The new year emerges under ice and snow the shivering beauty of fresh starts are still tangled with somber shadows The new year reminds us that beginnings and endings are both as sharp as the cutting winter wind amid this season of death, space is made for the spring The new year slips silently past the white horizon bringing the bright, painful light of sober morning to aching heads and rooms littered with good time debris The new year offers a choice to change the opportunity to bravely face another blank slate a promise we can make ourselves to keep moving forward
As the new year quickly approaches, everyone’s first instinct is to set new goals. January is all about self-improvement and fresh starts. It’s always exciting to feel like you can start again with a clean slate. We have high hopes and big expectations for ourselves for the annual opportunity to recreate ourselves and refocus on what’s really important to us. However, what ever happened to the goals you set last year?
This is something not as many people care to think about. I’m definitely guilty of giving up on all my new year’s resolutions by the end of the month. While the first few days are filled with promise, it quickly devolves into disappointment and self-criticism. Then we really don’t want to think about our shameful failure for the rest of the year as we await yet another chance to start again. Checking back in my bullet journal for 2021, I was so beaten down by 2020, that I didn’t even set any yearly goals. Still I think we owe it to ourselves to reflect on the things we were able to accomplish at the end of each year, even if it’s just something small. Besides, what’s the point of setting goals if we never take the time to appreciate all the work we put into achieving them?
So today I wanted to make a conscious effort to give myself credit for my progress in 2021. Even without clear intentions for what kind of improvements I wanted to make, I manages to make some really significant changes in my life this year. And I don’t want to take them for granted. I encourage you, before the end of December, to set aside a few moments and make a list of at least a couple positive changes you made or lessons you learned in 2021. Here’s mine:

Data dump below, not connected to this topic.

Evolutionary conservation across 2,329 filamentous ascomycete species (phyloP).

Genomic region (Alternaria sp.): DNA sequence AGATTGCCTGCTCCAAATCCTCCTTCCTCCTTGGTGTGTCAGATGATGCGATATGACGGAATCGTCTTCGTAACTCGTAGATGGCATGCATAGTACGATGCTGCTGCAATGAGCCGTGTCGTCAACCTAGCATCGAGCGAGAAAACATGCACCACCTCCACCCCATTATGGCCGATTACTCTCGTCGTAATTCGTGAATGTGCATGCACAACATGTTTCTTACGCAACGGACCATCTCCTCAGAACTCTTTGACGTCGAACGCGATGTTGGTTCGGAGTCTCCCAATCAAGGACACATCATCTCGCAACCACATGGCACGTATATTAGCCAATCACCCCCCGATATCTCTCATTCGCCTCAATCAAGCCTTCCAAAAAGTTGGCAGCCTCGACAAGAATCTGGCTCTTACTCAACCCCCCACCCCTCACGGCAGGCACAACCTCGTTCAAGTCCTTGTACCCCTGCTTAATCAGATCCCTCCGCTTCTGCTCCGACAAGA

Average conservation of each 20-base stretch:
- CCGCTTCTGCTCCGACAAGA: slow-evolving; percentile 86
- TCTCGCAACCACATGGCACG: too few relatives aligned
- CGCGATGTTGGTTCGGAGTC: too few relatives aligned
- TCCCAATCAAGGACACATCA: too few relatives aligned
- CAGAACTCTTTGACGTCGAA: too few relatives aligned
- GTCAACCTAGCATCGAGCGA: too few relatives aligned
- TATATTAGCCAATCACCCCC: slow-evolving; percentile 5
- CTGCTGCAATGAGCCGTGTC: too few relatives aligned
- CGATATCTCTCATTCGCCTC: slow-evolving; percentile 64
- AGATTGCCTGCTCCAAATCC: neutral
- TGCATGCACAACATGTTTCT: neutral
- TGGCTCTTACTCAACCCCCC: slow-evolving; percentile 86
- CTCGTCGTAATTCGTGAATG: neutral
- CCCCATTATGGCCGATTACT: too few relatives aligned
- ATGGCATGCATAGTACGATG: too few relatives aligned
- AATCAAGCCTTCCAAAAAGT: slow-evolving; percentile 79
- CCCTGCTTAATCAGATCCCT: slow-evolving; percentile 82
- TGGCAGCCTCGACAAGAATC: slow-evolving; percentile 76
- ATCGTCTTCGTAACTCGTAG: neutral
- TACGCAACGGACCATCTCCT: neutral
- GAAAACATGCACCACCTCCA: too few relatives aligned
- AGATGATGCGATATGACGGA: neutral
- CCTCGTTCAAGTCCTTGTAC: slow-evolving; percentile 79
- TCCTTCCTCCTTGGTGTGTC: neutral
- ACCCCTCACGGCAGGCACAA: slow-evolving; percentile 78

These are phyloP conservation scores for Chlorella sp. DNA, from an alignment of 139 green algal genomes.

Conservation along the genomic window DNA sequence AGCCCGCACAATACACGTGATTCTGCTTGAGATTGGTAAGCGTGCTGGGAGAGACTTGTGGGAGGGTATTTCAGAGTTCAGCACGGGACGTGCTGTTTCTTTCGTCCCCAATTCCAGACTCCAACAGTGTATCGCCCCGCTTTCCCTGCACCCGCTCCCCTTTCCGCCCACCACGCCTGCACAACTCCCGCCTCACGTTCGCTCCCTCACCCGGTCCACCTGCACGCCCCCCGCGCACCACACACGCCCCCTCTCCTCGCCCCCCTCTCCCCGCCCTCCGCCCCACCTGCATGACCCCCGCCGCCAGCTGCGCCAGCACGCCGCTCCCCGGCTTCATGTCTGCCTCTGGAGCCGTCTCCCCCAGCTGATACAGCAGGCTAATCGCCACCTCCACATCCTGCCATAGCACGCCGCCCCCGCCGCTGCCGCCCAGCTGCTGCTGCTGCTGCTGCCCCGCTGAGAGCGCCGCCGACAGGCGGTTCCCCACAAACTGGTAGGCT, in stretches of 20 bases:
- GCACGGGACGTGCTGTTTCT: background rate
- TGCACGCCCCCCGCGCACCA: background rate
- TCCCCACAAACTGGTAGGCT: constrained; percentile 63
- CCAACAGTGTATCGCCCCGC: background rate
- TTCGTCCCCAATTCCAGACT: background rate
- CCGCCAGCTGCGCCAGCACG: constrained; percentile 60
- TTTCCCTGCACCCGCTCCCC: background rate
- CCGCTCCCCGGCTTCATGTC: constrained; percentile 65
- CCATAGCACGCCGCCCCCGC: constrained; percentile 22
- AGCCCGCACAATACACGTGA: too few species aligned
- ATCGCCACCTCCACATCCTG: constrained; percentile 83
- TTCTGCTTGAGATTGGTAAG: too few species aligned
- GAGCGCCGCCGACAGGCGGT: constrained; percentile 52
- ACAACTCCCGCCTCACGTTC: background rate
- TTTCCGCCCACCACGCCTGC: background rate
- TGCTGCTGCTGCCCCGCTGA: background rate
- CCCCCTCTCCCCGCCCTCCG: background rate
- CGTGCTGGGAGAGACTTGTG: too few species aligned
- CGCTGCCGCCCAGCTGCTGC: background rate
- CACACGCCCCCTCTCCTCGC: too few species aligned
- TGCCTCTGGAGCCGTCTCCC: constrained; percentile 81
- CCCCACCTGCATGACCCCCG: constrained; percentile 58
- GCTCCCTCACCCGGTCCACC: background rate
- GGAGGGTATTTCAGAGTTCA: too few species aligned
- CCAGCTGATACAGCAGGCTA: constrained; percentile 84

- Stopped taking Paxil for my anxiety.
- Overcame my eating disorder.
- Found an amazing partner and fell in love.
- Learned how to use my new drawing tablet and software.
- Cleaned and organized my home.
- Began calling mom and grandma once a week.
- Started making positive affirmation coloring pages for kids.
- Began listening to podcasts.
- Bought my first car.
- Stopped smoking.
Even if you feel like you haven’t done anything, I’d still recommend taking the time to reflect on the past year. I had no idea I’d end up having so many things to write until I tried. Without sitting down and thinking about it, I wouldn’t have thought twice about a lot of these accomplishments. They would have remained obscured behind the various new goals I want to set for the year to come. It’s easy to feel like you haven’t made any progress when you are always focusing on the future. I think it’s also a lot more common for us to focus solely on the places were we fell short rather than the places we have succeeded. Before you even begin to worry about all of the things left undone or all the improvements you want to make in 2022, give yourself the gift of acknowledging how far you’ve come. You deserve that self-recognition. That will be the fuel and the reassurance you need to take on all that awaits us next year.